When the guitarist Steve Howe joined Yes, a promising young English band at the forefront of a growing progressive-rock movement, in 1970, he could hardly have known that “Perpetual Change,” the last song on 1971’s “The Yes Album,” would come to symbolize the group’s ever-changing fortunes over a career that has now spanned more than 45 years.
Howe, the first outsider enlisted into Yes, contributed mightily to that breakthrough album, and to the two career-defining records that followed: “Fragile” (1971) and “Close to the Edge” (1972). Soon after the latter disc of intricate, impressionistic epics came out, drummer Alan White joined the band, completing a seminal lineup that included Howe, bassist Chris Squire, singer Jon Anderson, and another then-recent arrival, the flamboyant keyboardist Rick Wakeman.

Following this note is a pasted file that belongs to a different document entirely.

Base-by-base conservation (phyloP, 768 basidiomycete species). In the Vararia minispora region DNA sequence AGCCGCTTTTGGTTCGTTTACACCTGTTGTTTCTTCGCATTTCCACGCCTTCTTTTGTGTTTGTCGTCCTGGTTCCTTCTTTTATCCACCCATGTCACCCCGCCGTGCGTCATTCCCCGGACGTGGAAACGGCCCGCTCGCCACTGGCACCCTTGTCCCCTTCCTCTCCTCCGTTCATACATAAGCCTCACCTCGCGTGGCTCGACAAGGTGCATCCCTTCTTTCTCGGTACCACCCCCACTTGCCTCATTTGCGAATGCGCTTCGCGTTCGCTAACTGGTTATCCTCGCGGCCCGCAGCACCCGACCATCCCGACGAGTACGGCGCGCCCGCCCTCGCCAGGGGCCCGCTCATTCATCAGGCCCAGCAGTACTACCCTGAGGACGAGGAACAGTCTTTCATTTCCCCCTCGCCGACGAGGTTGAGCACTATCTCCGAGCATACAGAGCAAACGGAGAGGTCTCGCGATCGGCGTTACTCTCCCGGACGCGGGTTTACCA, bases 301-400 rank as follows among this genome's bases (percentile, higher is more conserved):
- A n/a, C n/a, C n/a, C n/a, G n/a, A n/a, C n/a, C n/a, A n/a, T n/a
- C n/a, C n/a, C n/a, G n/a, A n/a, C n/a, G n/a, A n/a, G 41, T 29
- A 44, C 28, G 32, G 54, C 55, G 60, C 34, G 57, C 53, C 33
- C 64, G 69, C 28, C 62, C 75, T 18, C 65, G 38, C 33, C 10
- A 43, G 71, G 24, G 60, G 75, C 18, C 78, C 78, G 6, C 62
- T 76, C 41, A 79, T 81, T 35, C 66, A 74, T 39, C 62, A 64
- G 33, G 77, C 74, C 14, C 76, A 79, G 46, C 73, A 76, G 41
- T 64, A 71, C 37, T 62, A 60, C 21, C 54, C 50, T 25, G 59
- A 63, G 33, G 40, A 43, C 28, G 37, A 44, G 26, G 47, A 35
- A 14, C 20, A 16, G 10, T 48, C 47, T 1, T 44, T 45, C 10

Those heady early years were followed by patches of turbulence, conflicting visions, and even competing factions of the band. Wakeman quit and rejoined Yes multiple times. More controversially, Anderson — for many fans, the spirit of Yes embodied — departed in 1980; returned in 1982 for the album “90125” and its chart-topping single, “Owner of a Lonely Heart”; then left again in 1988 for a brief run with Howe and other ex-Yes members as Anderson Bruford Wakeman Howe.
When Anderson was sidelined with serious respiratory problems in 2008, Yes soldiered on, initially with Benoit David, plucked from a Canadian Yes tribute band, and featured on the 2011 album “Fly From Here.” In 2012, Yes hired Jon Davison, a talented California singer born the year that “The Yes Album” and “Fragile” were released.